How In The Heavens Is Tesla Making Money?
Some Boring Bonehead Questions For The Most Exciting Company On Earth (or in Space?)
Finally last night, I managed to find some time to read a recently-released report that has generated a whole lot of excitement: the Tesla Q318 earnings report. I ended up with a headache, but it wasn’t the numbers that caused it. It was the lack of them.
Reading Tesla’s earnings and trying to understand how its vehicle sales and manufacturing productivity is faring is somewhat like reading the quarterly gross domestic product headline figures from countries all over the world in order to ascertain how abundant the crop seasons are for farmers. While vaguely possible at an educated stretch, a large part of the picture seems to be missing. This is not how an earnings report is supposed to look.
Let’s start with the obvious — the income statement:
It’s not particularly helpful the way that these are presented, first of all, with the 3-month and the 9-month numbers jammed together on one line. That may sound petty, but I always tend to perk up when I see confusing presentations of timelines — it suggests that someone is misdirecting your attention, however innocent it may be. Anyway, automotive sales, we are told, nearly doubled, from $3.12 billion to $5.9 billion over the past quarter. They did pretty much the same thing over the last nine months, too, rising from $6 billion for the previous 9-month period to $11.6 billion for the present 9-month period. As a result, auto sales costs were up roughly the same amount on the 3-month and 9-month periods, to $2.5 billion and $4.4 billion, respectively. It’s perfectly normal for manufacturing costs to rise when revenue rises — after all, to make more products, you have to buy more materials, and run more machines, and so forth. So far, so good, then.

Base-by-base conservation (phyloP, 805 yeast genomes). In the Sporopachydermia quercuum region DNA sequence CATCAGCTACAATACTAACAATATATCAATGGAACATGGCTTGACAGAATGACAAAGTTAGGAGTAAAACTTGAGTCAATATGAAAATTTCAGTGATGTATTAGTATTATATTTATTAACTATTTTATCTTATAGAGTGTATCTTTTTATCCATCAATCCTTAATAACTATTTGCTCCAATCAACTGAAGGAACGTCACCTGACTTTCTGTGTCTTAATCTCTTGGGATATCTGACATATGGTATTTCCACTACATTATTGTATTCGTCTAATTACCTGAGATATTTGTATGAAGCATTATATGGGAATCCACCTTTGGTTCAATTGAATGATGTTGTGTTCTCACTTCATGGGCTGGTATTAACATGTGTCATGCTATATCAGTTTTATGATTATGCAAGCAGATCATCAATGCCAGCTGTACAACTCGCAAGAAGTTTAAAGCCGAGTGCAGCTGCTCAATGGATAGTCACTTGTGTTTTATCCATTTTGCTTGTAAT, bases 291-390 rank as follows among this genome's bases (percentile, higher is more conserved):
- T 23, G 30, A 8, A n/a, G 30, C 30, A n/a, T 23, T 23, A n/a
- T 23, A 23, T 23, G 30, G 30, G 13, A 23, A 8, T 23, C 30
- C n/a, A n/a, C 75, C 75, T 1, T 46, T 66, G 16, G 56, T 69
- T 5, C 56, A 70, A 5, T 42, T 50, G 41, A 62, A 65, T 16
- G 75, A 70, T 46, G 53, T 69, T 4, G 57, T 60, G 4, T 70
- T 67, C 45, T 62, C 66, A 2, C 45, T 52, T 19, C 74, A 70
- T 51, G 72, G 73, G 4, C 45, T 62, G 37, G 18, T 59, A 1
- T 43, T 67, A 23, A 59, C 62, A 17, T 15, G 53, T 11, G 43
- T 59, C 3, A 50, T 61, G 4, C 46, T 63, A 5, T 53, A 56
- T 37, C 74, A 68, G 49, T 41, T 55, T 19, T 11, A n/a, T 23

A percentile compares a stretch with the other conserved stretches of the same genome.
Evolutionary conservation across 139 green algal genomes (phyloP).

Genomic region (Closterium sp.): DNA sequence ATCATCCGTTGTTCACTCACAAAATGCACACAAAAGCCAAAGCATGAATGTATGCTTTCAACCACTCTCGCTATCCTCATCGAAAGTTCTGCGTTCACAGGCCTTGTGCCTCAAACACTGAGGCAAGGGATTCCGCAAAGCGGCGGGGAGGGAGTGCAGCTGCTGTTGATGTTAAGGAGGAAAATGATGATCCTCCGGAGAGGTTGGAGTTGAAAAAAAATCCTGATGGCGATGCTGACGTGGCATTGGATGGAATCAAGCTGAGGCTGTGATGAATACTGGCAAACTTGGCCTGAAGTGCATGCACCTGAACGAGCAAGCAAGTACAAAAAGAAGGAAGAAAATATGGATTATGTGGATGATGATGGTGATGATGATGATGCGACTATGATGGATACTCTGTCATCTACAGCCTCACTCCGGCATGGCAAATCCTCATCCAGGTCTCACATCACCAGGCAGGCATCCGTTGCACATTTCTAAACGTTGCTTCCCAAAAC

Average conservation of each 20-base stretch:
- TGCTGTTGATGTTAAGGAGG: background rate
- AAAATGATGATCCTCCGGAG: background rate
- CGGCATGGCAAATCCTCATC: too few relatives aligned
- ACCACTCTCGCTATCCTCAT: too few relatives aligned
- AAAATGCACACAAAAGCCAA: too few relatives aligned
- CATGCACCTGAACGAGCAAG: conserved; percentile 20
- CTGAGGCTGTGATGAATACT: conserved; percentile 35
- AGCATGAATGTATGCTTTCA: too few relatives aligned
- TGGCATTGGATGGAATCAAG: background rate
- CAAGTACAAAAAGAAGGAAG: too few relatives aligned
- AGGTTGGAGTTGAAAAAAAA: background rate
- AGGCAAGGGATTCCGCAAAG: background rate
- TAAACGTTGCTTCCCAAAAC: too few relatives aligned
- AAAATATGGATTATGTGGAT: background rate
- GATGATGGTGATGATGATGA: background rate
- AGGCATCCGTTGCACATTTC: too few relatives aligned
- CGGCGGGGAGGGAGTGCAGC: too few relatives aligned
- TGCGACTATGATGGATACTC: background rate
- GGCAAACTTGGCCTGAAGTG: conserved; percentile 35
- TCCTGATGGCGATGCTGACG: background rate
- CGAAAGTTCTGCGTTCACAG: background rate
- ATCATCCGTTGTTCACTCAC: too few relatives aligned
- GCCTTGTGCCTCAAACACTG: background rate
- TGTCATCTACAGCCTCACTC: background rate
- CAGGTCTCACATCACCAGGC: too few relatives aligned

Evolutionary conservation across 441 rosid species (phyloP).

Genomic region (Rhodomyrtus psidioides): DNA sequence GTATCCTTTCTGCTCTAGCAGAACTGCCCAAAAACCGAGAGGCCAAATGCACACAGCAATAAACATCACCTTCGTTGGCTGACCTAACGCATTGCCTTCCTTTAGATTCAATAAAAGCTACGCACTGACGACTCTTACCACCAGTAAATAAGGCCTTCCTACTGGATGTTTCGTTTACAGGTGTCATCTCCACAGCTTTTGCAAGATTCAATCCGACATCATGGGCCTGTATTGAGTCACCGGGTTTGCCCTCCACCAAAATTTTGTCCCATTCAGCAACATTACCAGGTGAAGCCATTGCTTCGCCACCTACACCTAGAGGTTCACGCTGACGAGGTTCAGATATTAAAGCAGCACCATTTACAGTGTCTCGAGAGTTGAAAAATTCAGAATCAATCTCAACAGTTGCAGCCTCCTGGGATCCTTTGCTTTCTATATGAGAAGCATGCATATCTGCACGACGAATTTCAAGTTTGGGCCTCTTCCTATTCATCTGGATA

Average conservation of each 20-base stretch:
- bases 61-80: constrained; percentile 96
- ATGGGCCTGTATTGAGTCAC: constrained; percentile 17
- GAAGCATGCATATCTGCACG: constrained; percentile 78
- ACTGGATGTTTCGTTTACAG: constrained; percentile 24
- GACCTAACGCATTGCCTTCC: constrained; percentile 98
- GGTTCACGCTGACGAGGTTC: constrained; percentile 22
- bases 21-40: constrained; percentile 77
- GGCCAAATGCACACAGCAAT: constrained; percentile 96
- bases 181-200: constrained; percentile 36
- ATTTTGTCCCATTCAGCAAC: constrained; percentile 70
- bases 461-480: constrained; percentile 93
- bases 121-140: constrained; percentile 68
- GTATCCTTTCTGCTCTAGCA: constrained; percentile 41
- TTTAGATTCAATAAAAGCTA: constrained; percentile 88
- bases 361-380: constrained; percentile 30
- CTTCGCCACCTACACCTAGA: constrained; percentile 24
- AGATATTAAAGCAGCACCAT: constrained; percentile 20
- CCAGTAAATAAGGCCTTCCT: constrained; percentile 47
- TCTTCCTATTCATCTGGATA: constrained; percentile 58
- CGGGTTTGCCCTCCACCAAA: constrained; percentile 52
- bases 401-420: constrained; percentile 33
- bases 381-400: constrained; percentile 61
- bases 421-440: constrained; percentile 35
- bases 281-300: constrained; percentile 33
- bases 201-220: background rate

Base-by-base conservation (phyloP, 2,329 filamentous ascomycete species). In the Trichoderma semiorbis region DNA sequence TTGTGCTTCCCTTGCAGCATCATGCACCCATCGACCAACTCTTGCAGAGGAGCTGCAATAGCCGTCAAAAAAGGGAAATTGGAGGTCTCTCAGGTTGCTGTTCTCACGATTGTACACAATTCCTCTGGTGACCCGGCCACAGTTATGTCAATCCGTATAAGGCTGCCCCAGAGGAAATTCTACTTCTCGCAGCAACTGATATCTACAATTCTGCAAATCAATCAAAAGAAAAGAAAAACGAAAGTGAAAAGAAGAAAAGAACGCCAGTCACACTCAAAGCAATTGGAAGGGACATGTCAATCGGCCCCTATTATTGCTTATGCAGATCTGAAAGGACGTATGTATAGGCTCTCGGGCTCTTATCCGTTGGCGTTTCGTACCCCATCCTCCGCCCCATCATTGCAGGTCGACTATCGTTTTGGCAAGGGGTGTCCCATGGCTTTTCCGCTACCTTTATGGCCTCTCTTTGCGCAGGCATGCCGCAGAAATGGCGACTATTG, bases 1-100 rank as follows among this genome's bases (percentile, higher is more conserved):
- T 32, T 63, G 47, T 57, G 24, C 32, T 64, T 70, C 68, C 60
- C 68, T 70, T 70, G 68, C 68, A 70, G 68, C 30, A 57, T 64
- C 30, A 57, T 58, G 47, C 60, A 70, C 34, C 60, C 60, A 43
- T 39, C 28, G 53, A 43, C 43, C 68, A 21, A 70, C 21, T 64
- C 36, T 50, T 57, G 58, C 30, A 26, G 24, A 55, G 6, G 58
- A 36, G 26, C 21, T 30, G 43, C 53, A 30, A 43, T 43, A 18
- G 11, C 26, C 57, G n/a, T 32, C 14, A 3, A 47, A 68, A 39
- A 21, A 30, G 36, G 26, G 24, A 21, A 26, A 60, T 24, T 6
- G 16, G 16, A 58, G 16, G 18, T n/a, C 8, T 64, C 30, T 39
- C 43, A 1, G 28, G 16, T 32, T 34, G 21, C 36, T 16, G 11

There are other types of selling costs however. These are found under the Operating Expenses entry marked Gen., Administrative & Sales Costs. These are you standard fare of selling expenses, such as marketing budgets, commissions paid to sales guys, salaries for new sales assistants, investment in bigger, better-looking showrooms and so forth. With a doubling in 3-month and 9-month revenues it’s a fair bet that this process incurs some significant operating expense increases. For Tesla especially, which bills itself as the great “word of mouth” marketer, this sort of sales growth would, you might think, cost a fair amount in terms of personnel overhead and subliminal advertising.
(If you are under the impression Tesla does not pay for advertising then look here, here and here. These are TV commercials made for Prime Time TV slots. On top of that this sort of public relations, as well as this sort and this sort of thing also cost big bucks. You can find more on how this sort of thing works — with one of these very publications as it happens— in my post on play to pay in the ICO market here.)
Apparently not. Believe it or not, it cost Tesla less this past quarter in which it doubled revenue to make such a huge increase in sales as it did last quarter, landing in at just under $720 million vs. over $750 million in the previous quarter! For the 9-month period, there was in fact a marginal increase in these costs, to about $2.2 billion from $1.8 billion. That seems to make some sense — after all, we would expect to see the increase year-on-year as sales rise — but it’s still remarkably conservative given the huge leap in sales and apparent boasts the company has been making about record product deliveries (which at 70,000 units is very much in fringe market-share territory still). The 3-month figure is highly improbable, however. Tesla simply would be very unlikely to have sold so many more vehicles without spending a dime on marketing — by reducing marketing costs, however, this seems almost impossible.